Mike Fisher could've come back, returning to play an 18th season in the NHL as captain of a Predators team that will be a Stanley Cup favorite this season.
Even at 37 years of age, Fisher is still a productive center and an unquestioned leader revered by everyone around the league.
That's why his decision to retire Thursday and walk away from the only job he's known in his adult life may be surprising to some. But to those who know Fisher this was always a possibility.
Fisher has always been driven by three things; his faith, family and hockey, in that order. As much as hockey has been his life, serving God and being a loving husband and father are way more important to him.
On the ice, Fisher is still a force. He scored 18 goals and chipped in 24 assists last season, and had four assists in six games of the Stanley Cup Final against the Penguins.
But it was something Fisher told me before game one of the Stanley Cup Final that stuck with me as he made his decision this summer.
When I asked him what winning a Cup would mean at this stage of his career, Fisher replied, "It would be great to win, but winning the Cup is not why I play. I play because I feel like I have this gift and I want to use it to the best of my ability."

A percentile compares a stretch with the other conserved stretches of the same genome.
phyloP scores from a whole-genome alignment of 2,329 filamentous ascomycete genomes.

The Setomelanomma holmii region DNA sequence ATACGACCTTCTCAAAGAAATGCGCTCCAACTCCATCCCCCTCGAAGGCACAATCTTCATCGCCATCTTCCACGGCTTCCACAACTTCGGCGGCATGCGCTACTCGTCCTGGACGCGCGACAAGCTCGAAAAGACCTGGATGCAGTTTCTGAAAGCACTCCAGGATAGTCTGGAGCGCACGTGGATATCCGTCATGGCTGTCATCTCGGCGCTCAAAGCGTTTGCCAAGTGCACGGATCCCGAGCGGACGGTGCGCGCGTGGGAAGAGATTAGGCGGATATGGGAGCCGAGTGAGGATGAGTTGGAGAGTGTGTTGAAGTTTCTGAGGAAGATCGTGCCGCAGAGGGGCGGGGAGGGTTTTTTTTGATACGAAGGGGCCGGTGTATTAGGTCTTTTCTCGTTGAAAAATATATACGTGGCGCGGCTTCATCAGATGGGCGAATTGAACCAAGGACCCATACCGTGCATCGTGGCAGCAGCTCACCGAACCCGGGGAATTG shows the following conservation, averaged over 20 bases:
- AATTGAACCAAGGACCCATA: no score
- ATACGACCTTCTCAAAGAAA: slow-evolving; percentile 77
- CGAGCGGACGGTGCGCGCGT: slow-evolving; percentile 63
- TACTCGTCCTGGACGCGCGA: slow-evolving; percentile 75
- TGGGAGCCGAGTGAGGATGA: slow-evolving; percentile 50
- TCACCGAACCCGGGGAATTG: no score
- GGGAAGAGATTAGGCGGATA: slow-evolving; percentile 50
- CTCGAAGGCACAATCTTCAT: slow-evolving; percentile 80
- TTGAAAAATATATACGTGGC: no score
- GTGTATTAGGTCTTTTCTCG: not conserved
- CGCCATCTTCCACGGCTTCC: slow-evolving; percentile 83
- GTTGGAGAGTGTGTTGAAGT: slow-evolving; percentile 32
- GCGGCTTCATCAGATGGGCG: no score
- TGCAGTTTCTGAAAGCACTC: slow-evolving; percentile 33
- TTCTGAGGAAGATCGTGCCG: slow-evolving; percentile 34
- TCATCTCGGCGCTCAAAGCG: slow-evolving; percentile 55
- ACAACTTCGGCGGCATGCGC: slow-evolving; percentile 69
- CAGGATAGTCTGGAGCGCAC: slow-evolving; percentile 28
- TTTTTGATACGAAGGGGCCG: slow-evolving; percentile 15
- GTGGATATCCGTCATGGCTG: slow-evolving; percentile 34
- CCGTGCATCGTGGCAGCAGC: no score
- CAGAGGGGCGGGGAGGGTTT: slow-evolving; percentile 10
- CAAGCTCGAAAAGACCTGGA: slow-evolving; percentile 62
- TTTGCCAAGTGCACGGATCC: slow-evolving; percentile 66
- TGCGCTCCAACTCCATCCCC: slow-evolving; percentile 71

So I believe Fisher when he says that knowing the Predators were (and are) so close to winning that elusive Cup made the hardest decision of his life even harder, but also know he didn't need to win one to validate himself as either a player or a man.
He retires as perhaps the most recognizable face in Predators' franchise history. He scored 109 goals for the team since being acquired ahead of the trade deadline in the 2010-11 season, and has been a part of every playoff series win in team history. It was truly a love affair between Preds' fans and their captain.
But I also believe Fisher will miss the quiet moments away from the spotlight with teammates and coaches more than the limelight of the sport itself. And I know he will cherish being there for more of wife Carrie Underwood's career and for young son Isaiah's childhood.
This wasn't a decision he had to make, because the Predators would have loved to welcome him back this season. But for Fisher this was time to begin the next chapter.
He leaves the game on his terms, a productive center that played his final game on the sport's biggest stage, beloved by fans. And now he will be able to fully immerse himself into his two greatest passions, his faith and his family.
Yes, the Predators went down in six games in the Stanley Cup Final in June. But Fisher is going out on top.
We should all be so fortunate.